Cholie hadn't been sotted. She'd known what she was talking about. The Scots did wear women's gowns. Half-naked women's gowns, she qualified. Jamie shook her head. No, they weren't gowns; they were blankets, the Gaelic word for their plaid.

Al wore the same plaid. Alec's colors they were. The men had them wrapped around their waists and belted in place; and the plaids barely reached their knees.

Some of the men wore saffron-yel ow shirts; others went without. Most were barefoot.

"Would you like to count their number?" Alec asked. He nudged his mount forward, then said, "I would guess around two hundred are here now, wife. But if you'd like to—"

"I'd say five hundred," Jamie whispered.

"Now you exaggerate."

Jamie glanced up at Alec and tried to find her voice. A wall of soldiers lined the path they climbed, and she therefore kept her voice low when she said, "You have your own legion, Alec, if this be only half your number."

"Nay. A legion is three thousand, sometimes as many as six thousand men. My number is not so high, Jamie, unless I cal up my all ies, of course."

"Of course."

"You needn't be afraid."

"I'm not afraid. Why would you think I was afraid?"

"You're shaking."

"I'm not," she denied. "They're all staring at us."

"They're curious."

"We didn't catch them unprepared, did we, Alec?" Her voice sounded terribly forlorn.

"What are you talking about?"

She was staring at his chin. He nudged her chin up, saw her wild blush, and became all the more bewildered. "My warriors are always prepared."

"They don't look prepared."

He suddenly understood why she sounded so embarrassed. "We don't cal them gowns."

Her eyes widened in astonishment. "Did Beak tel you—"

"I was there."


"In the stable."

"You weren't!"

"I was."

"Oh, God."

Jamie frantical y tried to remember the conversation she'd had with the stable master. "What else did you overhear?" she asked.

"That Scots have minds of sheep, that we throw pine trees at one another, that we—"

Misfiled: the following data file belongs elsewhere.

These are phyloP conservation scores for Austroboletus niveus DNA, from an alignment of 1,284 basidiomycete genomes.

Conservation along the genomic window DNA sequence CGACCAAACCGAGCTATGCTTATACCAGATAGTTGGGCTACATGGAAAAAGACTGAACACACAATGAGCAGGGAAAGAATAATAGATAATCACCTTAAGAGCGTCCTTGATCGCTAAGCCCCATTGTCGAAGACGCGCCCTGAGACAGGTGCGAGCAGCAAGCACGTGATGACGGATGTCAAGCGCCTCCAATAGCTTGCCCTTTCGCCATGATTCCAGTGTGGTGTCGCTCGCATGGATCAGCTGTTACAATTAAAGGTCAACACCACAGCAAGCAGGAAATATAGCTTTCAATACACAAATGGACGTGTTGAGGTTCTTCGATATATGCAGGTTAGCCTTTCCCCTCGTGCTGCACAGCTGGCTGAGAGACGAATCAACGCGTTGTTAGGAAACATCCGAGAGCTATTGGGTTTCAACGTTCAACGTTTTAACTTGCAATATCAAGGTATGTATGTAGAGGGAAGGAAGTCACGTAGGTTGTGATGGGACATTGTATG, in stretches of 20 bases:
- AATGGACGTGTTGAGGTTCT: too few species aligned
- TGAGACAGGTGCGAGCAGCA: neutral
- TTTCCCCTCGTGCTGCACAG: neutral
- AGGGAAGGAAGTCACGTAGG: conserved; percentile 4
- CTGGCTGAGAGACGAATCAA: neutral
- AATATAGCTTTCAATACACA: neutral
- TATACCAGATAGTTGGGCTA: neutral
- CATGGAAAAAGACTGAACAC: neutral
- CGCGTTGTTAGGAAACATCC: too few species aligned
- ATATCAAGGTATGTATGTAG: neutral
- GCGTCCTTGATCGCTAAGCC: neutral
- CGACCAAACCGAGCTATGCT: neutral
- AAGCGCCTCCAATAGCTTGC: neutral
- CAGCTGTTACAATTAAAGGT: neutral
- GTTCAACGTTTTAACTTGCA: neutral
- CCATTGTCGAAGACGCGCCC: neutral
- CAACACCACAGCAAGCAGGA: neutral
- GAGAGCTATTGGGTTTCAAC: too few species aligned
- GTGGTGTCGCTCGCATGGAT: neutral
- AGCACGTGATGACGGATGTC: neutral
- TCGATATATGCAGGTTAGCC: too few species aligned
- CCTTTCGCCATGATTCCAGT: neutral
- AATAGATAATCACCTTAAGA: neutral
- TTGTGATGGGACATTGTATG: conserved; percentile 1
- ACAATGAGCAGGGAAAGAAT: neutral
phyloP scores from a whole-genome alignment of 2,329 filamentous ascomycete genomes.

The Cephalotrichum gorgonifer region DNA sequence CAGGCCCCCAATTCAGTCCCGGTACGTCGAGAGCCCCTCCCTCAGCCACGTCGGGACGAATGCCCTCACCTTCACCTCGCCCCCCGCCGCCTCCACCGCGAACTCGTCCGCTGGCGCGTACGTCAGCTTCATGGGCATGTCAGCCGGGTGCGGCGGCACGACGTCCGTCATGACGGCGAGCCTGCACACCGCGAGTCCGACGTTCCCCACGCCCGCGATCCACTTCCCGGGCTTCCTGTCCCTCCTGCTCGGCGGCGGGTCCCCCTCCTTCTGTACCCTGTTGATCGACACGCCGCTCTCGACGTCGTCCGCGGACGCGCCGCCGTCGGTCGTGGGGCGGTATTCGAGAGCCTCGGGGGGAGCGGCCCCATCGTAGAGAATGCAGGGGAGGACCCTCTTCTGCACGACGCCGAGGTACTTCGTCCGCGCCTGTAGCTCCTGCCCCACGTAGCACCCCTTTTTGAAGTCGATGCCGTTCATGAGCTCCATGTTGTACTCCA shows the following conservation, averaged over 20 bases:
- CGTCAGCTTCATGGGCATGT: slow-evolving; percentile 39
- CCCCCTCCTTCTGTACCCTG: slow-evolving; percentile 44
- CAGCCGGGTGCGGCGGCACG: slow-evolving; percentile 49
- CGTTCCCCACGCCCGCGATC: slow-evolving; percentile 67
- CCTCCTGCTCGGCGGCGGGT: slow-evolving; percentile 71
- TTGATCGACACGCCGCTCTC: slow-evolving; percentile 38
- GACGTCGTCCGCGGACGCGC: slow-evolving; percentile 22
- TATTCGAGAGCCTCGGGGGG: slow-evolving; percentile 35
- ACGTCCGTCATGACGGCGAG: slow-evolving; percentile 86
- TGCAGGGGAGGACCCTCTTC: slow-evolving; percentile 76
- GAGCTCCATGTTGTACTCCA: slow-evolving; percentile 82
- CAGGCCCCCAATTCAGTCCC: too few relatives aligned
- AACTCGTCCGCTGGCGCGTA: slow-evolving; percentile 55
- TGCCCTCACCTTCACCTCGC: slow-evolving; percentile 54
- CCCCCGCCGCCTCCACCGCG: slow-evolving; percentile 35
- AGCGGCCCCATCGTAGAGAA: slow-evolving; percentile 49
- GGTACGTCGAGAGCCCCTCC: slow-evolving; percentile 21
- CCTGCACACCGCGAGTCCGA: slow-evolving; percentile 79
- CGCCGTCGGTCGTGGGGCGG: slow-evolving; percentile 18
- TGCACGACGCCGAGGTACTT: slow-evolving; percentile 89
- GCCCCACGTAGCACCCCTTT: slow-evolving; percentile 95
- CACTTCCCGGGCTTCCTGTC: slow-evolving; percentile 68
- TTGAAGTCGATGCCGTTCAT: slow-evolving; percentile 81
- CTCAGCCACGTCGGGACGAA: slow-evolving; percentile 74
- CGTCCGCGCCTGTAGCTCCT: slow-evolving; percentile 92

"I was just jesting with my sister when I told her… and I thought Cholie was sotted when she told me…

Alec, do they always dress so indecently? With their knees showing?"

It was sinful for him to laugh right in her face. "You'l get used to our habits once you settle in," he promised.

"You don't dress like your soldiers, do you?"

She sounded appal ed. "I do."

"No, you don't." Jamie sighed when she realized she'd just contradicted him again. He did seem to take offense whenever she corrected him. "I mean to say, you're wearing proper breeches now and for that reason I did assume—"

"I've been in England, Jamie. 'Tis the reason I wear such cumbersome garb."

Jamie glanced around her again, then returned her attention to her husband.

"How do they keep their britches rol ed up above the hem of their plaids?" she asked.

"They don't."

"Then what…" From the devilish look in his eyes, Jamie decided she didn't want to know. "Never mind," she blurted out. "I've changed my mind. I don't want to know what they wear underneath."

"Oh, but I want to tel you."

He was smiling just like a rascal. Jamie had to sigh over his ungentlemanly remarks and her own unladylike reaction. Lord, he was becoming more handsome by the minute. Her heart started fluttering like a butterfly's wings.

"You may tel me later, then," she whispered. "Late at night, Alec, when it's dark and you can't see my embarrassment. Do they wear chain mail when they go into battle?" She added that question to get him to forget about the soldiers' lack of undergarments.

"We never wear armor," Alec explained. "Most of us just wear the plaid. The seasoned warriors prefer the old ways, though."

"What is the old way?" she asked.

"They don't wear anything."

She was certain now he was jesting with her. The picture of na*ed warriors riding their mounts into war made her laugh with delight. "So they just throw off their blankets and—"

"Aye, they do."

"Alec, you must think me naive indeed to believe that fool's story. Do quit your jesting, please. You're being rude by half ignoring your men for so long."

After making that pronouncement, she turned her back on him, leaned against his chest, and forced a serene expression for the soldiers they passed on their way up the hil .

It took a mighty effort, what with the shameful thoughts Alec had just put into her head.

"You must learn not to give orders, wife."

He dropped his chin to rest on the top of her head as he whispered that order. It was a gentle rebuke. A shiver of pleasure rippled through her stomach. "I would like to do the right thing, husband, and so should you. Rudeness is never acceptable by anyone's measure, even a Scotsman's."